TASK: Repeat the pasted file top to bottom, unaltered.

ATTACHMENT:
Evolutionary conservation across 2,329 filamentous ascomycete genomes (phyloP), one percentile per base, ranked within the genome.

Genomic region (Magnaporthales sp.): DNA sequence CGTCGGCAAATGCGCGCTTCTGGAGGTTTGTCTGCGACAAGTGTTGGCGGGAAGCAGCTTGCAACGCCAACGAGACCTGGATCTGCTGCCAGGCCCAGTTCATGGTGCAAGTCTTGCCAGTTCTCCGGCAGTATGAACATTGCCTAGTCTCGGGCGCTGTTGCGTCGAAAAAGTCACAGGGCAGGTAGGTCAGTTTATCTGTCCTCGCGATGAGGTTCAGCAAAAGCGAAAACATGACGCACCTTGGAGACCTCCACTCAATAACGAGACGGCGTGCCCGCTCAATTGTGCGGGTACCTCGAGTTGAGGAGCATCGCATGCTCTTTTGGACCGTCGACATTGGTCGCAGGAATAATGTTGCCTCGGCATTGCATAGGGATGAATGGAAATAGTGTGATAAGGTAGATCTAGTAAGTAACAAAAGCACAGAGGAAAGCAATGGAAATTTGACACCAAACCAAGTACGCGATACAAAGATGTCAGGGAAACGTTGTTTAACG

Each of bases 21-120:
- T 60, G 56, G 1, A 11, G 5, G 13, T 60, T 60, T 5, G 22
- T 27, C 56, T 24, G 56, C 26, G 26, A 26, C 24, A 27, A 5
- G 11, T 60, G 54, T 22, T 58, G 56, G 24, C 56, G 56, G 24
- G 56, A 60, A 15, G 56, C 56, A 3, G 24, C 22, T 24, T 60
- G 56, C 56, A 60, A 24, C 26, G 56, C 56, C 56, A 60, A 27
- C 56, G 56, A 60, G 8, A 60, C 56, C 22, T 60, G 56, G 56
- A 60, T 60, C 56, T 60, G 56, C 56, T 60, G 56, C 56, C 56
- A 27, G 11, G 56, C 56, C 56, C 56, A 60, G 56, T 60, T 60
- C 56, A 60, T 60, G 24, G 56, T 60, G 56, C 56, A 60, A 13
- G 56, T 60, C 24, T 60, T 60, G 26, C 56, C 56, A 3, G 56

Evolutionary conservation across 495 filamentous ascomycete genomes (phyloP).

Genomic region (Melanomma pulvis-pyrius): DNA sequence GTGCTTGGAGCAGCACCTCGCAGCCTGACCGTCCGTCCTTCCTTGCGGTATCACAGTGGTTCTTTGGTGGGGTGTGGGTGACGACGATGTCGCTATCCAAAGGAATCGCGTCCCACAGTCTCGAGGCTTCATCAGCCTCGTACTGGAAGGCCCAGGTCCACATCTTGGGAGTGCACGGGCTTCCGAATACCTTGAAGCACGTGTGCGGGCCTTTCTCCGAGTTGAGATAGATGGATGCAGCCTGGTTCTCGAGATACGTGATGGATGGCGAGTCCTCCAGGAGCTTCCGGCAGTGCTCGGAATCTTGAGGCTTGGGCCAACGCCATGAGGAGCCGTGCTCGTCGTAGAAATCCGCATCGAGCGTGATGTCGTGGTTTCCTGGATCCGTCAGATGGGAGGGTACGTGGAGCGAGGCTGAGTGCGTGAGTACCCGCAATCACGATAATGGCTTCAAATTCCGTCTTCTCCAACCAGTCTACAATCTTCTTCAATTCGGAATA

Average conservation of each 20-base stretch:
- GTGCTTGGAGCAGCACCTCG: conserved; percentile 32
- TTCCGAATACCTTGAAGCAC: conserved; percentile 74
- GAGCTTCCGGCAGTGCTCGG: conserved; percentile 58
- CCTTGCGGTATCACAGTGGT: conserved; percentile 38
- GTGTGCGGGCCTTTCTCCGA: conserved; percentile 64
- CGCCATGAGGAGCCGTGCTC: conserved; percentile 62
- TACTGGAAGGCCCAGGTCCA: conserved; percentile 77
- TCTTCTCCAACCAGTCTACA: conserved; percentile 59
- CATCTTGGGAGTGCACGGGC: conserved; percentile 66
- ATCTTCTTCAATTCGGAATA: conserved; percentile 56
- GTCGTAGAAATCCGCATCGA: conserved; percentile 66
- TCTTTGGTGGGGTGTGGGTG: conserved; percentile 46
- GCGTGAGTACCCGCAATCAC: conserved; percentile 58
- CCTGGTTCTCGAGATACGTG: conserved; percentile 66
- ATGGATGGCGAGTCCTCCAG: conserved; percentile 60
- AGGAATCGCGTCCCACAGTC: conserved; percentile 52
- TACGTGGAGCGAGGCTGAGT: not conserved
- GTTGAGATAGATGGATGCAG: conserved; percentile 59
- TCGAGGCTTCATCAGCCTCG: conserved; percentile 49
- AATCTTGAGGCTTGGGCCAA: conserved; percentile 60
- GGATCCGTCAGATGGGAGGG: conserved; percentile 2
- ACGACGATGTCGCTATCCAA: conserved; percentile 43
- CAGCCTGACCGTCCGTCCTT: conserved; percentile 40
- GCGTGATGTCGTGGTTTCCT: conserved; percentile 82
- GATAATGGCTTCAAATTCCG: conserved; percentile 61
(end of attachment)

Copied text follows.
Evolutionary conservation across 2,329 filamentous ascomycete genomes (phyloP), one percentile per base, ranked within the genome.

Genomic region (Magnaporthales sp.): DNA sequence CGTCGGCAAATGCGCGCTTCTGGAGGTTTGTCTGCGACAAGTGTTGGCGGGAAGCAGCTTGCAACGCCAACGAGACCTGGATCTGCTGCCAGGCCCAGTTCATGGTGCAAGTCTTGCCAGTTCTCCGGCAGTATGAACATTGCCTAGTCTCGGGCGCTGTTGCGTCGAAAAAGTCACAGGGCAGGTAGGTCAGTTTATCTGTCCTCGCGATGAGGTTCAGCAAAAGCGAAAACATGACGCACCTTGGAGACCTCCACTCAATAACGAGACGGCGTGCCCGCTCAATTGTGCGGGTACCTCGAGTTGAGGAGCATCGCATGCTCTTTTGGACCGTCGACATTGGTCGCAGGAATAATGTTGCCTCGGCATTGCATAGGGATGAATGGAAATAGTGTGATAAGGTAGATCTAGTAAGTAACAAAAGCACAGAGGAAAGCAATGGAAATTTGACACCAAACCAAGTACGCGATACAAAGATGTCAGGGAAACGTTGTTTAACG

Each of bases 21-120:
- T 60, G 56, G 1, A 11, G 5, G 13, T 60, T 60, T 5, G 22
- T 27, C 56, T 24, G 56, C 26, G 26, A 26, C 24, A 27, A 5
- G 11, T 60, G 54, T 22, T 58, G 56, G 24, C 56, G 56, G 24
- G 56, A 60, A 15, G 56, C 56, A 3, G 24, C 22, T 24, T 60
- G 56, C 56, A 60, A 24, C 26, G 56, C 56, C 56, A 60, A 27
- C 56, G 56, A 60, G 8, A 60, C 56, C 22, T 60, G 56, G 56
- A 60, T 60, C 56, T 60, G 56, C 56, T 60, G 56, C 56, C 56
- A 27, G 11, G 56, C 56, C 56, C 56, A 60, G 56, T 60, T 60
- C 56, A 60, T 60, G 24, G 56, T 60, G 56, C 56, A 60, A 13
- G 56, T 60, C 24, T 60, T 60, G 26, C 56, C 56, A 3, G 56

Evolutionary conservation across 495 filamentous ascomycete genomes (phyloP).

Genomic region (Melanomma pulvis-pyrius): DNA sequence GTGCTTGGAGCAGCACCTCGCAGCCTGACCGTCCGTCCTTCCTTGCGGTATCACAGTGGTTCTTTGGTGGGGTGTGGGTGACGACGATGTCGCTATCCAAAGGAATCGCGTCCCACAGTCTCGAGGCTTCATCAGCCTCGTACTGGAAGGCCCAGGTCCACATCTTGGGAGTGCACGGGCTTCCGAATACCTTGAAGCACGTGTGCGGGCCTTTCTCCGAGTTGAGATAGATGGATGCAGCCTGGTTCTCGAGATACGTGATGGATGGCGAGTCCTCCAGGAGCTTCCGGCAGTGCTCGGAATCTTGAGGCTTGGGCCAACGCCATGAGGAGCCGTGCTCGTCGTAGAAATCCGCATCGAGCGTGATGTCGTGGTTTCCTGGATCCGTCAGATGGGAGGGTACGTGGAGCGAGGCTGAGTGCGTGAGTACCCGCAATCACGATAATGGCTTCAAATTCCGTCTTCTCCAACCAGTCTACAATCTTCTTCAATTCGGAATA

Average conservation of each 20-base stretch:
- GTGCTTGGAGCAGCACCTCG: conserved; percentile 32
- TTCCGAATACCTTGAAGCAC: conserved; percentile 74
- GAGCTTCCGGCAGTGCTCGG: conserved; percentile 58
- CCTTGCGGTATCACAGTGGT: conserved; percentile 38
- GTGTGCGGGCCTTTCTCCGA: conserved; percentile 64
- CGCCATGAGGAGCCGTGCTC: conserved; percentile 62
- TACTGGAAGGCCCAGGTCCA: conserved; percentile 77
- TCTTCTCCAACCAGTCTACA: conserved; percentile 59
- CATCTTGGGAGTGCACGGGC: conserved; percentile 66
- ATCTTCTTCAATTCGGAATA: conserved; percentile 56
- GTCGTAGAAATCCGCATCGA: conserved; percentile 66
- TCTTTGGTGGGGTGTGGGTG: conserved; percentile 46
- GCGTGAGTACCCGCAATCAC: conserved; percentile 58
- CCTGGTTCTCGAGATACGTG: conserved; percentile 66
- ATGGATGGCGAGTCCTCCAG: conserved; percentile 60
- AGGAATCGCGTCCCACAGTC: conserved; percentile 52
- TACGTGGAGCGAGGCTGAGT: not conserved
- GTTGAGATAGATGGATGCAG: conserved; percentile 59
- TCGAGGCTTCATCAGCCTCG: conserved; percentile 49
- AATCTTGAGGCTTGGGCCAA: conserved; percentile 60
- GGATCCGTCAGATGGGAGGG: conserved; percentile 2
- ACGACGATGTCGCTATCCAA: conserved; percentile 43
- CAGCCTGACCGTCCGTCCTT: conserved; percentile 40
- GCGTGATGTCGTGGTTTCCT: conserved; percentile 82
- GATAATGGCTTCAAATTCCG: conserved; percentile 61